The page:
Main Features of British Policy towards the Middle East

Main Features of British Policy towards the Middle East


An approach to examining British policy towards Middle East nations must consider regional concerns and knowledge of the national self-interest. On general terms, we could describe imperial policies as those that are double-sided. These policies entail broken promises regarding the issue of national independence (Davis 2010, p. 7). Similarly, we could describe imperial policies as those that attempt to conceal some critical information. Our understanding of the British objectives towards nations in the Middle East would be successful if we categorize them under European politics and perceive the region as distinct entities. The supremacy of Britain in the region had been due to the need to secure the routes to India and Asian countries and keeping the region from any great hostile power (Gilmartin 2016, p. 769). The paper will provide an in-depth examination of Britain foreign policy towards nations in the Middle East during and after the First World War.

Interests of Britain in the Middle East

Britain was unwilling to conquer the Ottoman Empire prior to the outbreak of the First World War. However, they started developing an interest in 1915 after the Ottomans linked with the Central Powers (Davis 2010, p. 7). Some of the reasons why Britain was unwilling to invade the Ottomans included the following. Firstly, the British thought that it would be costly to launch a sudden invasion. Secondly, invading the Ottomans would have required the British to have extensive regional support, which they lacked at that time. The British considered the Ottoman Empire as their greatest ally because they secured the British route to India (Davis, 2010, p. 7). The collaboration between the British and the Ottomans improved the image of British imperialism outside Europe.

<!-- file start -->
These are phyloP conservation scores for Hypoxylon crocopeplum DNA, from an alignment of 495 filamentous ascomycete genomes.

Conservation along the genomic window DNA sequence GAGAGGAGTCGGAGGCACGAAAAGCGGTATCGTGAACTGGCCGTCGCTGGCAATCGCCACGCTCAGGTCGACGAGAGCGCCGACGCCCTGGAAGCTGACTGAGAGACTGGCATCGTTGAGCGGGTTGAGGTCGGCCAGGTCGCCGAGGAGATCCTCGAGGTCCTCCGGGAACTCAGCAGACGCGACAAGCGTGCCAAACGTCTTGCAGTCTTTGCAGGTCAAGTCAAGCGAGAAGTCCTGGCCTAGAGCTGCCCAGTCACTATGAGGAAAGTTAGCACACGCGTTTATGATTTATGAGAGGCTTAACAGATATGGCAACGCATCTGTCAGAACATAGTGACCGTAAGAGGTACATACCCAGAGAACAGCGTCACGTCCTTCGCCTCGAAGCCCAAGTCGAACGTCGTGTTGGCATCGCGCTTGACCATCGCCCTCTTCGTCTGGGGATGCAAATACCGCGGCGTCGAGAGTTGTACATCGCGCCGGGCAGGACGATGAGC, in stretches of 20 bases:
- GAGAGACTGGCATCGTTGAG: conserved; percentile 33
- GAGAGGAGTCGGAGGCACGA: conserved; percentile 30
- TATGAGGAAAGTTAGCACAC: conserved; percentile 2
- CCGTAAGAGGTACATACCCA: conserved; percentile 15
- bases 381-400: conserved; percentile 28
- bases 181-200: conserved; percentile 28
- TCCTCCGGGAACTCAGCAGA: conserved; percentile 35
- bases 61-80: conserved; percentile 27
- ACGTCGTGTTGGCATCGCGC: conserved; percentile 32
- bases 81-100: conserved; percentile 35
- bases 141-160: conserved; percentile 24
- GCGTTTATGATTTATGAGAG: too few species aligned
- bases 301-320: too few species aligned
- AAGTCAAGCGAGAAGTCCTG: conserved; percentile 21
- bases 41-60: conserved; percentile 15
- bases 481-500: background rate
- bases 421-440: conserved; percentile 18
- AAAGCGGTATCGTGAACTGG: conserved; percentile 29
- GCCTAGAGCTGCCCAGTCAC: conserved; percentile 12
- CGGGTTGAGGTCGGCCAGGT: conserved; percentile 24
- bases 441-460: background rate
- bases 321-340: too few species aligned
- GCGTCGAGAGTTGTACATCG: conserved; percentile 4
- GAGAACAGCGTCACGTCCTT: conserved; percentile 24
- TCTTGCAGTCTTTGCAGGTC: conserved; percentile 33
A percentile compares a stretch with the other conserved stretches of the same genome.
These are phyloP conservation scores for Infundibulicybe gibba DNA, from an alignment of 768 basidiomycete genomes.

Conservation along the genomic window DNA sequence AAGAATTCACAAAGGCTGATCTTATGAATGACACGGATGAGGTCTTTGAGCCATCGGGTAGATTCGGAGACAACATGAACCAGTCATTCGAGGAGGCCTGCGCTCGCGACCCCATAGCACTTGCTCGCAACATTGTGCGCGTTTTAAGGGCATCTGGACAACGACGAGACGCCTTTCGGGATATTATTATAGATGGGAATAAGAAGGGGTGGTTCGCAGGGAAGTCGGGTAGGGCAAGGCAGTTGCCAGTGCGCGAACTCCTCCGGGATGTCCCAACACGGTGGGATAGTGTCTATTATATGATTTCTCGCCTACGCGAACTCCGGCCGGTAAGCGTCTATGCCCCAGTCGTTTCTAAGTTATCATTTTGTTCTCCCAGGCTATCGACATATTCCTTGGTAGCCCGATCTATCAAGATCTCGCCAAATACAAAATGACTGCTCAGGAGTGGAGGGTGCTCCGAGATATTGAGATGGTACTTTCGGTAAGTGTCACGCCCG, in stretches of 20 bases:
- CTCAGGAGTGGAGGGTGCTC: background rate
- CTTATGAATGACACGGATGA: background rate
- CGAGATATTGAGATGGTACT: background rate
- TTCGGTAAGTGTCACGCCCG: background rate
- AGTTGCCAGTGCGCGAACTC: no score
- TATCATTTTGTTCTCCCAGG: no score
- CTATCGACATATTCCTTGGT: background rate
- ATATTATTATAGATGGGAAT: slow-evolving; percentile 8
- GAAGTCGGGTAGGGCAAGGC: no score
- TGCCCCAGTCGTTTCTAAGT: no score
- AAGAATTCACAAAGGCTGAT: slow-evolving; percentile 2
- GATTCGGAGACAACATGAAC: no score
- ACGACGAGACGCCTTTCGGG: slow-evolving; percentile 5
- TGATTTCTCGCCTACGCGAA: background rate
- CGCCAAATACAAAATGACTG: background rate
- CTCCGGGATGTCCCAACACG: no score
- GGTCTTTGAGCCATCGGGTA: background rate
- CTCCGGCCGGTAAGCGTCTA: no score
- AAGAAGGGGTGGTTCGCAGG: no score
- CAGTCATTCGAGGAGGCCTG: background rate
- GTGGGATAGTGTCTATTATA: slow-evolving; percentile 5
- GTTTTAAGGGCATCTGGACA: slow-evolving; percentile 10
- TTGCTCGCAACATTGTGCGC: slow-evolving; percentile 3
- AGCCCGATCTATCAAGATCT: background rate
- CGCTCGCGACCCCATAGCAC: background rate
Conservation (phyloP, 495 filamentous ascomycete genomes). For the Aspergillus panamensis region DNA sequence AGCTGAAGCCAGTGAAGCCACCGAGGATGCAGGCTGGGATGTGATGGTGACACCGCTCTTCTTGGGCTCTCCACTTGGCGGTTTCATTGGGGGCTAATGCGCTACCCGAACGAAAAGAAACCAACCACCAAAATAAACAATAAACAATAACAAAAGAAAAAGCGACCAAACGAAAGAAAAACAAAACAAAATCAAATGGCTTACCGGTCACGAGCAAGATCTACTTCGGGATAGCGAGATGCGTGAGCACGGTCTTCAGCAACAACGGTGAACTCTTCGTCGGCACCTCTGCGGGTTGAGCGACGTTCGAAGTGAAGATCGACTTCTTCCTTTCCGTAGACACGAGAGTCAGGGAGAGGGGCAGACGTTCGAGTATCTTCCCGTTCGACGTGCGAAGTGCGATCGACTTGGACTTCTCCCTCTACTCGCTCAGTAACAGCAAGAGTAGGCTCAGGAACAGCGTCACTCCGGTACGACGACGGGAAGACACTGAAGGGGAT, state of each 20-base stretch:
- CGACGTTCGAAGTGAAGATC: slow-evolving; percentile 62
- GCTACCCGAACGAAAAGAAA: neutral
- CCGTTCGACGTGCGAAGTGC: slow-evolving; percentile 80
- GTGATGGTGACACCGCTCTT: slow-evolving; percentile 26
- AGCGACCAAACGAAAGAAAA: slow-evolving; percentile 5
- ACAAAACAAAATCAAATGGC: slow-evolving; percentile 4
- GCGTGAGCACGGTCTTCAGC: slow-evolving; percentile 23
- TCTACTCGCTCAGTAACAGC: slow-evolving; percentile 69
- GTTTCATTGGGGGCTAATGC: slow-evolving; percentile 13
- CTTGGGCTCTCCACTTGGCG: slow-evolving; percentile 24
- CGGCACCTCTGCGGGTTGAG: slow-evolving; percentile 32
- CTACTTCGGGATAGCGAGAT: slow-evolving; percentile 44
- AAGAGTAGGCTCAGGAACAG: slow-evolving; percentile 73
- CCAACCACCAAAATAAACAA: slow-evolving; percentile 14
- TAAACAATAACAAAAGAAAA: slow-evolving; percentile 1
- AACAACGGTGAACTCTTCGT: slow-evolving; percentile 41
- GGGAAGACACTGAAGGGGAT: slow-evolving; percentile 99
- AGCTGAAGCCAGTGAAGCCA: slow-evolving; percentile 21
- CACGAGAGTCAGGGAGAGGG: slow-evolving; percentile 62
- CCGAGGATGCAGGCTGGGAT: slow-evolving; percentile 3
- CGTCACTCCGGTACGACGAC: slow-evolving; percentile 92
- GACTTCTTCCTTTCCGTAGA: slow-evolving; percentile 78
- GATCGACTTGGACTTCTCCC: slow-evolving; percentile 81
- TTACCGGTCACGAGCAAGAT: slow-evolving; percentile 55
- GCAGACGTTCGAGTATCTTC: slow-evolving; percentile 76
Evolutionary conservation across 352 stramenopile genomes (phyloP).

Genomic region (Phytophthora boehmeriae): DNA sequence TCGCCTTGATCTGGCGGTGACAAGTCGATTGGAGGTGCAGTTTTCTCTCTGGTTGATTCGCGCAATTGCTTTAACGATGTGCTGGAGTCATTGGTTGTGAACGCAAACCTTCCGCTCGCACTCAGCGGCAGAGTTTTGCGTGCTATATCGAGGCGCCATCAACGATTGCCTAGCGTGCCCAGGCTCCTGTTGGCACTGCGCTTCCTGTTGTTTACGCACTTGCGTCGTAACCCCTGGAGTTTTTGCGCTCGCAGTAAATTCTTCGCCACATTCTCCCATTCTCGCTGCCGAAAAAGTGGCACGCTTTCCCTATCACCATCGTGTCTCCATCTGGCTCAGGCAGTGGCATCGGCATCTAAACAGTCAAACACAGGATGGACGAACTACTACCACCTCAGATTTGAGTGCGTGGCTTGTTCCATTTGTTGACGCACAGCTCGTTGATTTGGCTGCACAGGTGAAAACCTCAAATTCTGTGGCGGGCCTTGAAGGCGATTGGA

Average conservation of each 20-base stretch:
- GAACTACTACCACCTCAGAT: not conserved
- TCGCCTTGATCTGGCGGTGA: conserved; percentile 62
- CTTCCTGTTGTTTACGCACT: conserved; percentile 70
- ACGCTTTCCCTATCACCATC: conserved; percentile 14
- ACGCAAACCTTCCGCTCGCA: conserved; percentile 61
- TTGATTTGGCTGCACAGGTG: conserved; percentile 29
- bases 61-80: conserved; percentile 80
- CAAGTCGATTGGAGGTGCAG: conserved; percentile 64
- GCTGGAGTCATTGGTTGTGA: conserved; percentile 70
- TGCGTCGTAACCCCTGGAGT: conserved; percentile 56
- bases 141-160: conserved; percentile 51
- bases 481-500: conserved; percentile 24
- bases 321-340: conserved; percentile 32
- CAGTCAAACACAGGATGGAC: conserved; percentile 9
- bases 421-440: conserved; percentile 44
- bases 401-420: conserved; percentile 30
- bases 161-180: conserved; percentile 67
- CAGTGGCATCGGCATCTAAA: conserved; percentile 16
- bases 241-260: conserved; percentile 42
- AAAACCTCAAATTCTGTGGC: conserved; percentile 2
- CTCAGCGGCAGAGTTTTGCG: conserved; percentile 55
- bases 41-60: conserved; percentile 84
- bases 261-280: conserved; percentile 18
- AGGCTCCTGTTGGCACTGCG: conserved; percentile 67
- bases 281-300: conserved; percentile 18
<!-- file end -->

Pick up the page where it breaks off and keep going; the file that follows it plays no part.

Egypt, a country that had been tied to Britain through treaties and agreement was significant because of the availability of the Suez Canal. Moreover, the strategic location of the country also played a critical role after the commencement of the First World War. Another significant resource that Britain relied on was the oil from the Middle East nations. The oil was useful since it replaced coal that the British used to run their ships (Gilmartin 2016, p. 770). Countries with the biggest gold reserves under the influence of British used the power to generate direct oil revenue and obtain preferential on matters of economic trade and partnerships.

The British had a different perception about the Arab countries when they were approaching them. According to the British, Arabs were backward, and in a situation when they are given immediate independence, they would be unable to survive. Therefore, the view of British was that Middle East countries needed protection from countries with a superior culture. Similarly, Middle East countries were in need of modernization that included railways system, bureaucratic institutions, irrigation networks and constitutional laws (Gilmartin 2016, p. 770). In the past, the superior nation used the idea of modernization to inflict power politics on those nations that were less developed. Britain managed to inflict power politics over Middle East nations through indirect rule. Similarly, they employed a system that prepared such nations for the outside world. At that time, the British used a rule that was cunning and less aggressive compared to the French. The primary focus of British was to take control of the region, win over regional interests of the French and stop Russia from expanding.